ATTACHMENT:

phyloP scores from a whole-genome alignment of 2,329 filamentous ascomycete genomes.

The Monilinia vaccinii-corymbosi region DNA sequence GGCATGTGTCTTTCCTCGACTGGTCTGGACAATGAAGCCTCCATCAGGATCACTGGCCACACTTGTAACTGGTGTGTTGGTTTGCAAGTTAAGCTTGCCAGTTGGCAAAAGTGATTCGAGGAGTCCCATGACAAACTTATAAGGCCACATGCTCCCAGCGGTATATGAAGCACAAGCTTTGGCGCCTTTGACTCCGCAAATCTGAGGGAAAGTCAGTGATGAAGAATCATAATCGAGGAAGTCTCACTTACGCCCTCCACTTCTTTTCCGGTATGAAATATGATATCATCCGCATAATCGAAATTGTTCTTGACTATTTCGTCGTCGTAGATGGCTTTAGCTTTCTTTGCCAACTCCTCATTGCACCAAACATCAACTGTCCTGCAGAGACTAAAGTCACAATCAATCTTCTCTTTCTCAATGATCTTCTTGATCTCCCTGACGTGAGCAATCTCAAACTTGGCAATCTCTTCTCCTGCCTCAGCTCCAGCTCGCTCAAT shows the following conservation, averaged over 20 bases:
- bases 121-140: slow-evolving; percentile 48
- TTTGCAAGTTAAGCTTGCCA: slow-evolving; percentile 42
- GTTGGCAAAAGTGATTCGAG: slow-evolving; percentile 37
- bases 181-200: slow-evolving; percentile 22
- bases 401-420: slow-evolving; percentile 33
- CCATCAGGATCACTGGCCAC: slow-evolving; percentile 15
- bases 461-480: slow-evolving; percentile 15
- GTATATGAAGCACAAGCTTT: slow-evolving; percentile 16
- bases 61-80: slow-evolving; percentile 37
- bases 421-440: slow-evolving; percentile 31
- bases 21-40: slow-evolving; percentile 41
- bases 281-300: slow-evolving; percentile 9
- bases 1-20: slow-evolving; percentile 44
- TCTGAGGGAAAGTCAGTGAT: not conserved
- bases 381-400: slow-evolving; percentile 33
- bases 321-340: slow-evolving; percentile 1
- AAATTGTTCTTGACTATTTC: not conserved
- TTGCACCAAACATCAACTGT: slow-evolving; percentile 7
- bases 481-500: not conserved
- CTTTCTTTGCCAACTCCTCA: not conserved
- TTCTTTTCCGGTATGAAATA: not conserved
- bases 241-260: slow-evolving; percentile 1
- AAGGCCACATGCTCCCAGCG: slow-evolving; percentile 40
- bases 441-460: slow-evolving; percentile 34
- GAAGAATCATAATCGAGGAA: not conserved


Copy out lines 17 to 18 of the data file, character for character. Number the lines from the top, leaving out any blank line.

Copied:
- bases 381-400: slow-evolving; percentile 33
- bases 321-340: slow-evolving; percentile 1